As a boy, Kit learned to work illegal prizefights under the tutelage of the bare knuckle boxing champ Yankee Sullivan. During one noted bout, Kit corned for fellow Water Streeter, Charley Lynch, during an eighty-six-round slugfest that ended in the death of Lynch’s opponent.


The Original Octagon


Prizefights made Kit’s reputation, but his real claim to fame was the Water Street Pit, a gas light illuminated octagon, eighteen inches high, sixteen feet long, and eight feet wide.

Wooden bleachers reached the ceiling and seated up to five hundred, and according to Oliver Dryer,

“Some of our city members of congress, state senators and assemblymen and municipal magnates, are Kit’s patrons.”–Oliver Dryer


Kit Burns the Ratpit today 273 Water Street

The humanitarians spend another night at Kit Burns Sportsmen’s Hall.

Rat baiting was one of the more popular games where sportsmen wagered on how many rats a terrier could slaughter. Jack, Kit’s prized 12 pound black and tan terrier, set a world record when he killed 100 rats in 5 minuets 40 seconds. After Jack died, Kit stuffed the champion pup and mounted him on the bar. Hung on walls and nailed to tables, Kit’s clientele could find the taxidermied champions of the past.


Kit’s Fighting Black Bear

Kit even owned a fighting black bear, which he pitted against challengers of any species. When not fighting, the bear had his own seat at the bar until he fell ill. Not wont to waste the skin, Kit skinned the fighter and turned him into a rug.


Bears and rats were all fine and good, but the dandies really came for the dogfights. The rules were simple. Trainers matched dogs of the same weight to fight in officiated battle with a cadre of surgeons at the ready. If an animal did not make weight, the humanitarians at the pit lashed their dog to a treadmill in the basement and whipped their fighter until it sweated off the excess pounds.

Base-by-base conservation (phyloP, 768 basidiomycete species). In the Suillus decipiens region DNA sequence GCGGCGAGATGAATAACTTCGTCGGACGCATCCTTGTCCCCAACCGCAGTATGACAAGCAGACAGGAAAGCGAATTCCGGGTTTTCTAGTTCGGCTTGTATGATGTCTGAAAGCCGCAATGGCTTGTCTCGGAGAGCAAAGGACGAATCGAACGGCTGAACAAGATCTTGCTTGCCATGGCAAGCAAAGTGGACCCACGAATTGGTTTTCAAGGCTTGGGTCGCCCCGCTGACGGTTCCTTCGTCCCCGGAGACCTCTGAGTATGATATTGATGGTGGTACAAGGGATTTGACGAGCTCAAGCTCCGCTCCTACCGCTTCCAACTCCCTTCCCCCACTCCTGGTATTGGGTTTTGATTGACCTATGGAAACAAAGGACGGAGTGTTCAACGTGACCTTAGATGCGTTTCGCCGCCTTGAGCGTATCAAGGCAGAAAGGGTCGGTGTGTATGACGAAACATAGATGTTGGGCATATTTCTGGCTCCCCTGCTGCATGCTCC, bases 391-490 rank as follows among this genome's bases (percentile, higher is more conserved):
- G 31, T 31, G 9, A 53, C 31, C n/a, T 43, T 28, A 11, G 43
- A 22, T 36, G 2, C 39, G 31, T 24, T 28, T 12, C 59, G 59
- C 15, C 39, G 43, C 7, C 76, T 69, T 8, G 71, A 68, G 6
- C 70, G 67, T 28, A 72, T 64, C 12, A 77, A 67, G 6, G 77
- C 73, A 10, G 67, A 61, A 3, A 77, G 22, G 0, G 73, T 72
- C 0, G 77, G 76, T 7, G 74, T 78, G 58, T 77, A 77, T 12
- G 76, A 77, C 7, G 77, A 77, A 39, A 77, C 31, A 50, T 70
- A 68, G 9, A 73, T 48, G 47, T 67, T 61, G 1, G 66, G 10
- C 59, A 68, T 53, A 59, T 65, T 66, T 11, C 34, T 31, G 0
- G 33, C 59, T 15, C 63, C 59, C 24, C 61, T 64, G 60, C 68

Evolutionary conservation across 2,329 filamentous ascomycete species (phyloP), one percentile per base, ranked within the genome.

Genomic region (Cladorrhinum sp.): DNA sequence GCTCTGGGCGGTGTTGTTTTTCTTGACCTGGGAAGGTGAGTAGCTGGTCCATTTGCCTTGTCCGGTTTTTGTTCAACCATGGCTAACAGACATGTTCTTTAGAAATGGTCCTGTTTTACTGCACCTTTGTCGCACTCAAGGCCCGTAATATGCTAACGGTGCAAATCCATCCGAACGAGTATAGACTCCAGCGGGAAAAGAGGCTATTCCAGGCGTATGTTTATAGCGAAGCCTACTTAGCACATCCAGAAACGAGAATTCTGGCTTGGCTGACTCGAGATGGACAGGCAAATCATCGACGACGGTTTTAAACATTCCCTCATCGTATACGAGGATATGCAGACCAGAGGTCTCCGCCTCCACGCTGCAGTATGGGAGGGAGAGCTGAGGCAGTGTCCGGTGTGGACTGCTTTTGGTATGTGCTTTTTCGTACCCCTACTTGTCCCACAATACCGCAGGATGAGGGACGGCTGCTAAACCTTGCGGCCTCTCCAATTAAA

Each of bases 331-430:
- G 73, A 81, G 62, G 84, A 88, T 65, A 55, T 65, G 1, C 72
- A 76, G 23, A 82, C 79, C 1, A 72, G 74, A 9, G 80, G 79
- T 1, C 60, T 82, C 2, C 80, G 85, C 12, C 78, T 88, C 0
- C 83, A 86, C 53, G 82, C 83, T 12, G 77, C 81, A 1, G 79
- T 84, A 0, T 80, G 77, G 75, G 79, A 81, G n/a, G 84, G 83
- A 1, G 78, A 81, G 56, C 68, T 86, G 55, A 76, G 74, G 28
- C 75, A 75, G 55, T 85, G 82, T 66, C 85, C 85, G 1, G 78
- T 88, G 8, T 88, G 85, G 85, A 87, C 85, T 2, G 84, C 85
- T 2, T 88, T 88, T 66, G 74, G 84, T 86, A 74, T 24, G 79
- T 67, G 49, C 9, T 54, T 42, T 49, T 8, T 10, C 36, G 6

Web Kit Burns the Ratpit today 273 Water Street


After weigh-ins, the coaches scrubbed their dogs with a scalding solution of water, soda, and castile soap. A taster then licked his dog from snout to paw to prevent the opposition from rubbing of their champion with numbing agents capable of weakening their opponent’s biting grip.

I tell you what, a greenhorn don’t stand any chance down here.Christopher Kit Burns


Fights lasted hours, usually ending in death or a thrown towel. After the mêlée, the tasters licked the dogs again in case, as Kit put it:

…a fellow takes out a handkerchief and throws the stuff on the dog while he is fighting.


A standing bet of $1000 held that Burn’s dog, Belcher, could best any canine on the planet.


The ASPCA Closes In


When Kit wasn’t fighting dogs and rats, he battled the police and the ASPCA. In one instance, the NYPD crashed through a skylight and arrested scores of patrons for disorderly behavior. Kit eventually lost his grudge match with the ASPCA when the police arrested him for animal cruelty in November of 1870. The rat baiter caught diphtheria and died after beating the charges. He was 39 years old.


Web Kit Burns the Rat Pit Today

This fourth floor was added to the Kit Burns’ building in the 1900s.

Read Full Post »

%d bloggers like this: